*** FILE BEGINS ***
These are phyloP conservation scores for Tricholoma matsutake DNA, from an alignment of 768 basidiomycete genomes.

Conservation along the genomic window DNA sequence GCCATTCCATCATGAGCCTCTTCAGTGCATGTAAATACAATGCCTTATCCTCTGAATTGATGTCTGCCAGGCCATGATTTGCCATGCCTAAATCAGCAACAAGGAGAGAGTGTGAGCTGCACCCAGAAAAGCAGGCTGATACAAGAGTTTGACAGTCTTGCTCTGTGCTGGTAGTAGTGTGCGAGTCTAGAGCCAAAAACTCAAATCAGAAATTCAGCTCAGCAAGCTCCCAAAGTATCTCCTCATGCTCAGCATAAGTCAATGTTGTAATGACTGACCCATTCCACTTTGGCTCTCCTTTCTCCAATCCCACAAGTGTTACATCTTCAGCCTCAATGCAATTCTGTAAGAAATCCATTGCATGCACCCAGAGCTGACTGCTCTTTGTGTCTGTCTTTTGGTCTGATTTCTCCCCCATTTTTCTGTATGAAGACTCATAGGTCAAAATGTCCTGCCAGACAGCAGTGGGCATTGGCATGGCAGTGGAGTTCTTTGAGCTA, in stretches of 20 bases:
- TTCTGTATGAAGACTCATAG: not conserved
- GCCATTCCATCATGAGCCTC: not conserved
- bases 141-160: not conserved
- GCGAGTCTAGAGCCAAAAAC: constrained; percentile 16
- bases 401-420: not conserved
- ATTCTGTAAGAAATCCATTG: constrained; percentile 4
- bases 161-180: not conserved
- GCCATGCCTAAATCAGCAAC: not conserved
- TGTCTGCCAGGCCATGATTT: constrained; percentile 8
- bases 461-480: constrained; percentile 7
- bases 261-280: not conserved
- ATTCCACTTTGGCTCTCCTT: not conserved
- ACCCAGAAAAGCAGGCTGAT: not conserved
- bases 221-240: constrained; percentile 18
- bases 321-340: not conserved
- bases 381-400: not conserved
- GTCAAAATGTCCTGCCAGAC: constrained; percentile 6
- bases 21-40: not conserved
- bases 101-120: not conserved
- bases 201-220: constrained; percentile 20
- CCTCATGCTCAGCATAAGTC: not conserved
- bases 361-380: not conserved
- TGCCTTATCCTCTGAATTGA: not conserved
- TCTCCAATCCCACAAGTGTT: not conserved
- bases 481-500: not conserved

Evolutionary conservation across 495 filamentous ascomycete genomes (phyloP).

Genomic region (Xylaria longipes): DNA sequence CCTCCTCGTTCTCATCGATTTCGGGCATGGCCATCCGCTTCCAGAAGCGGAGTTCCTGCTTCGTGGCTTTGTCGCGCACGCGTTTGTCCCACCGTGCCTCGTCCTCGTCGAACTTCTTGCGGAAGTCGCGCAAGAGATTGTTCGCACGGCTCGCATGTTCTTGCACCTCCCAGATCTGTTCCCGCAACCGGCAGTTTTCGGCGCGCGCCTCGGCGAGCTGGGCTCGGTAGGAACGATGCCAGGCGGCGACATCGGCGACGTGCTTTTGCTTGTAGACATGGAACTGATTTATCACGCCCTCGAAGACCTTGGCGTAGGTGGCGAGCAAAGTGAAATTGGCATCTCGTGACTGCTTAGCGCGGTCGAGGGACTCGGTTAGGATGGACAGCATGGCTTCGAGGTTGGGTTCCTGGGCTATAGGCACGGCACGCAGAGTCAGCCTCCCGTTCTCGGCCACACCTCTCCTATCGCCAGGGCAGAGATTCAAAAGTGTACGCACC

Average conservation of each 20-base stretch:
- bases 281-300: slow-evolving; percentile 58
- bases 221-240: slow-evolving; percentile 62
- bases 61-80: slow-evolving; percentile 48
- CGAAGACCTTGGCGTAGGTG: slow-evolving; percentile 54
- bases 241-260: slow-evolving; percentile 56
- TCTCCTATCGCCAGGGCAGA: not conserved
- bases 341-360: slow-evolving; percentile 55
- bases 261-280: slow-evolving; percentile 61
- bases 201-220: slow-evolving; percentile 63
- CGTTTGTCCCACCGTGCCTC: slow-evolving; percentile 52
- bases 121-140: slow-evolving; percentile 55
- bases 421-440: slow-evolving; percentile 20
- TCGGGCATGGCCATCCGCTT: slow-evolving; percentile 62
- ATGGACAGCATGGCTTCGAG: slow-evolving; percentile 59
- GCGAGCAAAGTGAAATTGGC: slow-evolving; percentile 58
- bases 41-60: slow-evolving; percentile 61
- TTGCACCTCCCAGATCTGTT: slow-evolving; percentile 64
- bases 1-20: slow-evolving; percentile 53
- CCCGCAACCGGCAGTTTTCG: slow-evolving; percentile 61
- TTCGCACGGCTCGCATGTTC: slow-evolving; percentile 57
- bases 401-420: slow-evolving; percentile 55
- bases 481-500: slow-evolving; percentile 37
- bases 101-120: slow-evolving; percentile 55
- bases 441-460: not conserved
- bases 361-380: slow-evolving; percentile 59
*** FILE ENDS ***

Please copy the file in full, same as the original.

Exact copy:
These are phyloP conservation scores for Tricholoma matsutake DNA, from an alignment of 768 basidiomycete genomes.

Conservation along the genomic window DNA sequence GCCATTCCATCATGAGCCTCTTCAGTGCATGTAAATACAATGCCTTATCCTCTGAATTGATGTCTGCCAGGCCATGATTTGCCATGCCTAAATCAGCAACAAGGAGAGAGTGTGAGCTGCACCCAGAAAAGCAGGCTGATACAAGAGTTTGACAGTCTTGCTCTGTGCTGGTAGTAGTGTGCGAGTCTAGAGCCAAAAACTCAAATCAGAAATTCAGCTCAGCAAGCTCCCAAAGTATCTCCTCATGCTCAGCATAAGTCAATGTTGTAATGACTGACCCATTCCACTTTGGCTCTCCTTTCTCCAATCCCACAAGTGTTACATCTTCAGCCTCAATGCAATTCTGTAAGAAATCCATTGCATGCACCCAGAGCTGACTGCTCTTTGTGTCTGTCTTTTGGTCTGATTTCTCCCCCATTTTTCTGTATGAAGACTCATAGGTCAAAATGTCCTGCCAGACAGCAGTGGGCATTGGCATGGCAGTGGAGTTCTTTGAGCTA, in stretches of 20 bases:
- TTCTGTATGAAGACTCATAG: not conserved
- GCCATTCCATCATGAGCCTC: not conserved
- bases 141-160: not conserved
- GCGAGTCTAGAGCCAAAAAC: constrained; percentile 16
- bases 401-420: not conserved
- ATTCTGTAAGAAATCCATTG: constrained; percentile 4
- bases 161-180: not conserved
- GCCATGCCTAAATCAGCAAC: not conserved
- TGTCTGCCAGGCCATGATTT: constrained; percentile 8
- bases 461-480: constrained; percentile 7
- bases 261-280: not conserved
- ATTCCACTTTGGCTCTCCTT: not conserved
- ACCCAGAAAAGCAGGCTGAT: not conserved
- bases 221-240: constrained; percentile 18
- bases 321-340: not conserved
- bases 381-400: not conserved
- GTCAAAATGTCCTGCCAGAC: constrained; percentile 6
- bases 21-40: not conserved
- bases 101-120: not conserved
- bases 201-220: constrained; percentile 20
- CCTCATGCTCAGCATAAGTC: not conserved
- bases 361-380: not conserved
- TGCCTTATCCTCTGAATTGA: not conserved
- TCTCCAATCCCACAAGTGTT: not conserved
- bases 481-500: not conserved

Evolutionary conservation across 495 filamentous ascomycete genomes (phyloP).

Genomic region (Xylaria longipes): DNA sequence CCTCCTCGTTCTCATCGATTTCGGGCATGGCCATCCGCTTCCAGAAGCGGAGTTCCTGCTTCGTGGCTTTGTCGCGCACGCGTTTGTCCCACCGTGCCTCGTCCTCGTCGAACTTCTTGCGGAAGTCGCGCAAGAGATTGTTCGCACGGCTCGCATGTTCTTGCACCTCCCAGATCTGTTCCCGCAACCGGCAGTTTTCGGCGCGCGCCTCGGCGAGCTGGGCTCGGTAGGAACGATGCCAGGCGGCGACATCGGCGACGTGCTTTTGCTTGTAGACATGGAACTGATTTATCACGCCCTCGAAGACCTTGGCGTAGGTGGCGAGCAAAGTGAAATTGGCATCTCGTGACTGCTTAGCGCGGTCGAGGGACTCGGTTAGGATGGACAGCATGGCTTCGAGGTTGGGTTCCTGGGCTATAGGCACGGCACGCAGAGTCAGCCTCCCGTTCTCGGCCACACCTCTCCTATCGCCAGGGCAGAGATTCAAAAGTGTACGCACC

Average conservation of each 20-base stretch:
- bases 281-300: slow-evolving; percentile 58
- bases 221-240: slow-evolving; percentile 62
- bases 61-80: slow-evolving; percentile 48
- CGAAGACCTTGGCGTAGGTG: slow-evolving; percentile 54
- bases 241-260: slow-evolving; percentile 56
- TCTCCTATCGCCAGGGCAGA: not conserved
- bases 341-360: slow-evolving; percentile 55
- bases 261-280: slow-evolving; percentile 61
- bases 201-220: slow-evolving; percentile 63
- CGTTTGTCCCACCGTGCCTC: slow-evolving; percentile 52
- bases 121-140: slow-evolving; percentile 55
- bases 421-440: slow-evolving; percentile 20
- TCGGGCATGGCCATCCGCTT: slow-evolving; percentile 62
- ATGGACAGCATGGCTTCGAG: slow-evolving; percentile 59
- GCGAGCAAAGTGAAATTGGC: slow-evolving; percentile 58
- bases 41-60: slow-evolving; percentile 61
- TTGCACCTCCCAGATCTGTT: slow-evolving; percentile 64
- bases 1-20: slow-evolving; percentile 53
- CCCGCAACCGGCAGTTTTCG: slow-evolving; percentile 61
- TTCGCACGGCTCGCATGTTC: slow-evolving; percentile 57
- bases 401-420: slow-evolving; percentile 55
- bases 481-500: slow-evolving; percentile 37
- bases 101-120: slow-evolving; percentile 55
- bases 441-460: not conserved
- bases 361-380: slow-evolving; percentile 59